Random Access Memories

January 16, 2012

Copyright infringement is not theft

by @ 1:25 pm. Filed under Personal

Someone was nice enough to point this out to me today. https://en.wikipedia.org/wiki/Dowling_v._United_States_(1985)

The federal government brought its initial case against Dowling in the United States District Court for the Central District of California, arguing his guilt on the basis that he had no legal authority to distribute the records. Dowling was convicted of one count of conspiracy to transport stolen property in interstate commerce, eight counts of interstate transportation of stolen property, nine counts of copyright infringement, and three counts of mail fraud. The charges of mail fraud arose out of his use of the United States Postal Service to distribute the records.

Dowling appealed all convictions besides those of copyright infringement and the case moved to the Ninth Circuit Court of Appeals, where he argued that the goods he was distributing were not “stolen, converted or taken by fraud”, according to the language of 18 U.S.C. 2314 – the interstate transportation statute under which he was convicted. The court disagreed, affirming the original decision and upholding the conviction. Dowling then took the case to the Supreme Court, which sided with his argument and reversed the convictions. From the Reporter of Decision’s syllabus:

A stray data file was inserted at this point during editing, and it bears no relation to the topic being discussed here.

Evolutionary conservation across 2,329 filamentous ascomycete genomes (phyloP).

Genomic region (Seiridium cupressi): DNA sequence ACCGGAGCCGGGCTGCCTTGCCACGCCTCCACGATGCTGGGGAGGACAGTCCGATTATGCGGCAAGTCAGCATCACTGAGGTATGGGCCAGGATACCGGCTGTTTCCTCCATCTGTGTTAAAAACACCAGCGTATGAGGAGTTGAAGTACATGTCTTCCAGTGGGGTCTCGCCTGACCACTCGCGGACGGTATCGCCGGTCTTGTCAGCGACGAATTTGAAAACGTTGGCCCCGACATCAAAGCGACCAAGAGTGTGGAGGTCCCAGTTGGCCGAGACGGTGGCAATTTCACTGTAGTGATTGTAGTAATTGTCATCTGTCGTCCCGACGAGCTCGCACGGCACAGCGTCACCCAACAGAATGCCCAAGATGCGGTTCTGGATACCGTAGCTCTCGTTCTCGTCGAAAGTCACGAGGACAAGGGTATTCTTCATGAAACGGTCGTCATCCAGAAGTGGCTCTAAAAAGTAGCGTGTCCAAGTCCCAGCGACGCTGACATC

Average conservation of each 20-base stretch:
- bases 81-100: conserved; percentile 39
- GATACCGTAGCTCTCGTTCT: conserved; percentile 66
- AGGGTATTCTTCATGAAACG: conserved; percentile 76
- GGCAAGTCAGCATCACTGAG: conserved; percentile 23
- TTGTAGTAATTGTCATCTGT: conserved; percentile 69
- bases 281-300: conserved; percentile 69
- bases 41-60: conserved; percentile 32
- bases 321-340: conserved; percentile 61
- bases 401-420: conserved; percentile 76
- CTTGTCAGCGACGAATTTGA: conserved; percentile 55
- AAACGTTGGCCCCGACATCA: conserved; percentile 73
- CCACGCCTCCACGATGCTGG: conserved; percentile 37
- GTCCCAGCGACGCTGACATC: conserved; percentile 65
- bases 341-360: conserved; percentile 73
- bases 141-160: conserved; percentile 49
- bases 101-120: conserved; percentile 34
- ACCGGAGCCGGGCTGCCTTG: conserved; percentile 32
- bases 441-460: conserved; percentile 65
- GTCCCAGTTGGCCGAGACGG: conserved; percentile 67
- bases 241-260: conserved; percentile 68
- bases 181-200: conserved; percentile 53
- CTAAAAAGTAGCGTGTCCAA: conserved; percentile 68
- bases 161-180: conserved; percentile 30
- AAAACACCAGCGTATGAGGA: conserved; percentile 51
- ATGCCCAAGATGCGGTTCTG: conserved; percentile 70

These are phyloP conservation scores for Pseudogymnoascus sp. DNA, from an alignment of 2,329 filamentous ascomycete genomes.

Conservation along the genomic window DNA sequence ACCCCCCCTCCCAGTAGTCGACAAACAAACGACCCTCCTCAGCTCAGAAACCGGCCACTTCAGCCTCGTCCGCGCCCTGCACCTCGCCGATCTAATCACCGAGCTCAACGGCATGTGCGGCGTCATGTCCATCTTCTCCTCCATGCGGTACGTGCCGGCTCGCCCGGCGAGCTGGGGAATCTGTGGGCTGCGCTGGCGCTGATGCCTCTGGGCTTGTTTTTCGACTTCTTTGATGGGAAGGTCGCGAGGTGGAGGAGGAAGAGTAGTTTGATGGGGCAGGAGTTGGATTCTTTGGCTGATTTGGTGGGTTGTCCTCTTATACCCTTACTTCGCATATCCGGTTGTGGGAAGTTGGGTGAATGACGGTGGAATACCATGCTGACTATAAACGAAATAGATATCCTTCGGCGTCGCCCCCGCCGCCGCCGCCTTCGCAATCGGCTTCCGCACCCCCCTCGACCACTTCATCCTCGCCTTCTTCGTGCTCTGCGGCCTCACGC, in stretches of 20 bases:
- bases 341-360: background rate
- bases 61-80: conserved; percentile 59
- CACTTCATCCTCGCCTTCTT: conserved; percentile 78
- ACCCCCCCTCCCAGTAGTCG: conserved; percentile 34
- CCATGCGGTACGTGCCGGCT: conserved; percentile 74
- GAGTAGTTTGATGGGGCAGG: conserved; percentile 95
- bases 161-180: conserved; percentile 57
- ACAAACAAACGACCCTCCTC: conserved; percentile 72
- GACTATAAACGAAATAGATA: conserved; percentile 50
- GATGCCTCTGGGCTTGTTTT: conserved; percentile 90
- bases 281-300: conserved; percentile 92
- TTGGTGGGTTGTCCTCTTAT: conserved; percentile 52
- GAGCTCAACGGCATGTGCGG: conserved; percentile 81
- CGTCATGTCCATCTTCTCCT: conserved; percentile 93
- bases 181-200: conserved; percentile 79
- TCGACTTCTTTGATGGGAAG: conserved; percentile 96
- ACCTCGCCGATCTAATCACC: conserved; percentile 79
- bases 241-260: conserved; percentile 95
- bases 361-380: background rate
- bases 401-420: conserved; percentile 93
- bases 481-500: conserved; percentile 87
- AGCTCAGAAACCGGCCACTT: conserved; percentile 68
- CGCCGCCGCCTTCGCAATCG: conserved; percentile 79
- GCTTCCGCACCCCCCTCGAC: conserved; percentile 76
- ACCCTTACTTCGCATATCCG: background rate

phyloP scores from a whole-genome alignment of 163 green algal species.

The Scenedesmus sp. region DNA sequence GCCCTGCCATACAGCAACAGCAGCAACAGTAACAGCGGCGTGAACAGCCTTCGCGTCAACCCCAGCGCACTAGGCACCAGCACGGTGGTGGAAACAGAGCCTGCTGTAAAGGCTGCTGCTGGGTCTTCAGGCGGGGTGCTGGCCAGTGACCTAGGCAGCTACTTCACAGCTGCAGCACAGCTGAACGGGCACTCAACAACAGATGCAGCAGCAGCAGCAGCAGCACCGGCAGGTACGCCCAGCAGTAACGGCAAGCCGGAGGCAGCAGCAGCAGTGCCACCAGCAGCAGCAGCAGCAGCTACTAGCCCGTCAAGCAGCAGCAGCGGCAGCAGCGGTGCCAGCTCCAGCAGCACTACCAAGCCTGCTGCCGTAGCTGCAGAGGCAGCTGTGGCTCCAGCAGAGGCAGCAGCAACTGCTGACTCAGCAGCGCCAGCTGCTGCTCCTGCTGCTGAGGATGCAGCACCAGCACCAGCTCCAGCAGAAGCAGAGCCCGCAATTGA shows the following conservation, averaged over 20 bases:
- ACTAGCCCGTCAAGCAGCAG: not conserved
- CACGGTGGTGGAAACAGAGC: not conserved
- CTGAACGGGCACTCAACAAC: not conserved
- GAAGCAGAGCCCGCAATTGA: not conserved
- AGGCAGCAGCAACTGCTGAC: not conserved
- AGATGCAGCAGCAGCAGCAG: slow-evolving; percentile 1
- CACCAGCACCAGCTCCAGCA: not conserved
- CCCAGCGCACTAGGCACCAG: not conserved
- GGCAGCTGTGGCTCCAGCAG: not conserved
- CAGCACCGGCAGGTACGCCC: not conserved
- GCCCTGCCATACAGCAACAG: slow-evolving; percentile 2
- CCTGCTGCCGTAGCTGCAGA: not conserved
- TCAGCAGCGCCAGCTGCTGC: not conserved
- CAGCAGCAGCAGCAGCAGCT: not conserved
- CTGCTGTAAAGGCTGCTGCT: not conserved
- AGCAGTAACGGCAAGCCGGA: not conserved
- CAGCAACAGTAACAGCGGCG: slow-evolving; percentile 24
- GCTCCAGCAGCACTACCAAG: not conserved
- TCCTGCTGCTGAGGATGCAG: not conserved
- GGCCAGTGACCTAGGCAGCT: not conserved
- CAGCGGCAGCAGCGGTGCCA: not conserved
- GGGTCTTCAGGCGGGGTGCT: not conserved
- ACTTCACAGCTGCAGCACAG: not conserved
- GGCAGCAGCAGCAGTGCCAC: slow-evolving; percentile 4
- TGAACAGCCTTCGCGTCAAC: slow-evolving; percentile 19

“The phonorecords in question were not “stolen, converted or taken by fraud” for purposes of [section] 2314. The section’s language clearly contemplates a physical identity between the items unlawfully obtained and those eventually transported, and hence some prior physical taking of the subject goods. Since the statutorily defined property rights of a copyright holder have a character distinct from the possessory interest of the owner of simple “goods, wares, [or] merchandise,” interference with copyright does not easily equate with theft, conversion, or fraud. The infringer of a copyright does not assume physical control over the copyright nor wholly deprive its owner of its use. Infringement implicates a more complex set of property interests than does run-of-the-mill theft, conversion, or fraud.”

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